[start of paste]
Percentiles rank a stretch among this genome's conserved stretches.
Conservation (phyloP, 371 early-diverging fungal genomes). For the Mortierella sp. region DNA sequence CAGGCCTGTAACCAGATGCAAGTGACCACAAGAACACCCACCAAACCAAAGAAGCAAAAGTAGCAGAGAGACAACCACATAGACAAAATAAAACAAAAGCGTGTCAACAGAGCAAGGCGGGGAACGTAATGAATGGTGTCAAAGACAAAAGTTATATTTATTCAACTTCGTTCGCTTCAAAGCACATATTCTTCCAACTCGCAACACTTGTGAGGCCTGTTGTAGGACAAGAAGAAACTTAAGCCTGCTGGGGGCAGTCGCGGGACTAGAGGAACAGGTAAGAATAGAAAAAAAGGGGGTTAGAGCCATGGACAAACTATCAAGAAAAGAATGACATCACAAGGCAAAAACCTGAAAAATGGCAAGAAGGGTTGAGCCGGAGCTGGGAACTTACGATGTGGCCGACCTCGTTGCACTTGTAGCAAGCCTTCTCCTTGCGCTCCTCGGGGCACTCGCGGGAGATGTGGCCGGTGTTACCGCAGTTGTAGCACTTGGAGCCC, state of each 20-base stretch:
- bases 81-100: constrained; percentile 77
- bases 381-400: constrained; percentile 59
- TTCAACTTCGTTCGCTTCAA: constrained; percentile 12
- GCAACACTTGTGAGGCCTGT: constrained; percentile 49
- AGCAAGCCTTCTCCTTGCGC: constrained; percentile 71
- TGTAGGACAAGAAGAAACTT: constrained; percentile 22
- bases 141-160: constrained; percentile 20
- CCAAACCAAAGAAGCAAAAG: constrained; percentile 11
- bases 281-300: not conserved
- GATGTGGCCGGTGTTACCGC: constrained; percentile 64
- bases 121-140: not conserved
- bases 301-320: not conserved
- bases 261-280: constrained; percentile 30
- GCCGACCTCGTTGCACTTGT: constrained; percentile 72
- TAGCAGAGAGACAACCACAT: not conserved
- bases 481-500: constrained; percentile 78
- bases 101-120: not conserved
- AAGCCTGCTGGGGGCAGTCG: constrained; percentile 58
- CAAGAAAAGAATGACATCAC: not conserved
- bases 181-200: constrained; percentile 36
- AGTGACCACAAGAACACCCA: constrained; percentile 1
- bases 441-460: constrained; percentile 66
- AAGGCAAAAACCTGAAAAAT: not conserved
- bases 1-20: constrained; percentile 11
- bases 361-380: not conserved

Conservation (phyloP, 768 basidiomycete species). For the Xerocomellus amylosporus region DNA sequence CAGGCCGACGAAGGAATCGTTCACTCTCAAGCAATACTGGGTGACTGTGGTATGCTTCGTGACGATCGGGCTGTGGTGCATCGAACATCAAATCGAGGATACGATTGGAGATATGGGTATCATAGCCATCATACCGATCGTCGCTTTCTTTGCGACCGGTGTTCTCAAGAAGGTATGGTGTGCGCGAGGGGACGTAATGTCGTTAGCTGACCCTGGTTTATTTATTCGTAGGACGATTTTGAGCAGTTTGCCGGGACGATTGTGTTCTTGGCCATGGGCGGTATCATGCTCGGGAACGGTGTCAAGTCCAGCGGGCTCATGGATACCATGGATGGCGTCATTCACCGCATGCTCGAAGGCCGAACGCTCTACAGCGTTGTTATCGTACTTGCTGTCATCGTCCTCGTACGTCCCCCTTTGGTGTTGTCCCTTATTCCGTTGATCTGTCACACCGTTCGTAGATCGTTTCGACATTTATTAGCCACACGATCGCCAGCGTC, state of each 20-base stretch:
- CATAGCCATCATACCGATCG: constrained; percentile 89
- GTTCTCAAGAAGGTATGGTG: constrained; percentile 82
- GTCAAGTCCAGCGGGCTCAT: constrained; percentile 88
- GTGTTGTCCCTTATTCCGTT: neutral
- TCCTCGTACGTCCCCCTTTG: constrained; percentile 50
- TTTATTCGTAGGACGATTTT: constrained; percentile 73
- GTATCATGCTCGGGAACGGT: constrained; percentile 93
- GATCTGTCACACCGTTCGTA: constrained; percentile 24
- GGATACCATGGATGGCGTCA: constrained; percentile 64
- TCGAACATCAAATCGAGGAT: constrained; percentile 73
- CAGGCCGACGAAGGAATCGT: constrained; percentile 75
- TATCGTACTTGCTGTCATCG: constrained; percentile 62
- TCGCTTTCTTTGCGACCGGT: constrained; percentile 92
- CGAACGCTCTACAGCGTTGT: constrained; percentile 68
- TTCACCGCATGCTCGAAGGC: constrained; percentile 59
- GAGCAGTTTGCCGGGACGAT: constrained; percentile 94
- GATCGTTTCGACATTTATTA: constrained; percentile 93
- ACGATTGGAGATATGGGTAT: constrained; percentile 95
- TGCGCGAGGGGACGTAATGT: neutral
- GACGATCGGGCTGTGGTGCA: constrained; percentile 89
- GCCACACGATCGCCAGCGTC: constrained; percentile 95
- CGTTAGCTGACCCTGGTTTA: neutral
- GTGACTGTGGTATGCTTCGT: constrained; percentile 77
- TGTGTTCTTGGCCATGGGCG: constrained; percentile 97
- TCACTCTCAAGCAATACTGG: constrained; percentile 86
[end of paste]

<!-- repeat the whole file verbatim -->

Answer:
Percentiles rank a stretch among this genome's conserved stretches.
Conservation (phyloP, 371 early-diverging fungal genomes). For the Mortierella sp. region DNA sequence CAGGCCTGTAACCAGATGCAAGTGACCACAAGAACACCCACCAAACCAAAGAAGCAAAAGTAGCAGAGAGACAACCACATAGACAAAATAAAACAAAAGCGTGTCAACAGAGCAAGGCGGGGAACGTAATGAATGGTGTCAAAGACAAAAGTTATATTTATTCAACTTCGTTCGCTTCAAAGCACATATTCTTCCAACTCGCAACACTTGTGAGGCCTGTTGTAGGACAAGAAGAAACTTAAGCCTGCTGGGGGCAGTCGCGGGACTAGAGGAACAGGTAAGAATAGAAAAAAAGGGGGTTAGAGCCATGGACAAACTATCAAGAAAAGAATGACATCACAAGGCAAAAACCTGAAAAATGGCAAGAAGGGTTGAGCCGGAGCTGGGAACTTACGATGTGGCCGACCTCGTTGCACTTGTAGCAAGCCTTCTCCTTGCGCTCCTCGGGGCACTCGCGGGAGATGTGGCCGGTGTTACCGCAGTTGTAGCACTTGGAGCCC, state of each 20-base stretch:
- bases 81-100: constrained; percentile 77
- bases 381-400: constrained; percentile 59
- TTCAACTTCGTTCGCTTCAA: constrained; percentile 12
- GCAACACTTGTGAGGCCTGT: constrained; percentile 49
- AGCAAGCCTTCTCCTTGCGC: constrained; percentile 71
- TGTAGGACAAGAAGAAACTT: constrained; percentile 22
- bases 141-160: constrained; percentile 20
- CCAAACCAAAGAAGCAAAAG: constrained; percentile 11
- bases 281-300: not conserved
- GATGTGGCCGGTGTTACCGC: constrained; percentile 64
- bases 121-140: not conserved
- bases 301-320: not conserved
- bases 261-280: constrained; percentile 30
- GCCGACCTCGTTGCACTTGT: constrained; percentile 72
- TAGCAGAGAGACAACCACAT: not conserved
- bases 481-500: constrained; percentile 78
- bases 101-120: not conserved
- AAGCCTGCTGGGGGCAGTCG: constrained; percentile 58
- CAAGAAAAGAATGACATCAC: not conserved
- bases 181-200: constrained; percentile 36
- AGTGACCACAAGAACACCCA: constrained; percentile 1
- bases 441-460: constrained; percentile 66
- AAGGCAAAAACCTGAAAAAT: not conserved
- bases 1-20: constrained; percentile 11
- bases 361-380: not conserved

Conservation (phyloP, 768 basidiomycete species). For the Xerocomellus amylosporus region DNA sequence CAGGCCGACGAAGGAATCGTTCACTCTCAAGCAATACTGGGTGACTGTGGTATGCTTCGTGACGATCGGGCTGTGGTGCATCGAACATCAAATCGAGGATACGATTGGAGATATGGGTATCATAGCCATCATACCGATCGTCGCTTTCTTTGCGACCGGTGTTCTCAAGAAGGTATGGTGTGCGCGAGGGGACGTAATGTCGTTAGCTGACCCTGGTTTATTTATTCGTAGGACGATTTTGAGCAGTTTGCCGGGACGATTGTGTTCTTGGCCATGGGCGGTATCATGCTCGGGAACGGTGTCAAGTCCAGCGGGCTCATGGATACCATGGATGGCGTCATTCACCGCATGCTCGAAGGCCGAACGCTCTACAGCGTTGTTATCGTACTTGCTGTCATCGTCCTCGTACGTCCCCCTTTGGTGTTGTCCCTTATTCCGTTGATCTGTCACACCGTTCGTAGATCGTTTCGACATTTATTAGCCACACGATCGCCAGCGTC, state of each 20-base stretch:
- CATAGCCATCATACCGATCG: constrained; percentile 89
- GTTCTCAAGAAGGTATGGTG: constrained; percentile 82
- GTCAAGTCCAGCGGGCTCAT: constrained; percentile 88
- GTGTTGTCCCTTATTCCGTT: neutral
- TCCTCGTACGTCCCCCTTTG: constrained; percentile 50
- TTTATTCGTAGGACGATTTT: constrained; percentile 73
- GTATCATGCTCGGGAACGGT: constrained; percentile 93
- GATCTGTCACACCGTTCGTA: constrained; percentile 24
- GGATACCATGGATGGCGTCA: constrained; percentile 64
- TCGAACATCAAATCGAGGAT: constrained; percentile 73
- CAGGCCGACGAAGGAATCGT: constrained; percentile 75
- TATCGTACTTGCTGTCATCG: constrained; percentile 62
- TCGCTTTCTTTGCGACCGGT: constrained; percentile 92
- CGAACGCTCTACAGCGTTGT: constrained; percentile 68
- TTCACCGCATGCTCGAAGGC: constrained; percentile 59
- GAGCAGTTTGCCGGGACGAT: constrained; percentile 94
- GATCGTTTCGACATTTATTA: constrained; percentile 93
- ACGATTGGAGATATGGGTAT: constrained; percentile 95
- TGCGCGAGGGGACGTAATGT: neutral
- GACGATCGGGCTGTGGTGCA: constrained; percentile 89
- GCCACACGATCGCCAGCGTC: constrained; percentile 95
- CGTTAGCTGACCCTGGTTTA: neutral
- GTGACTGTGGTATGCTTCGT: constrained; percentile 77
- TGTGTTCTTGGCCATGGGCG: constrained; percentile 97
- TCACTCTCAAGCAATACTGG: constrained; percentile 86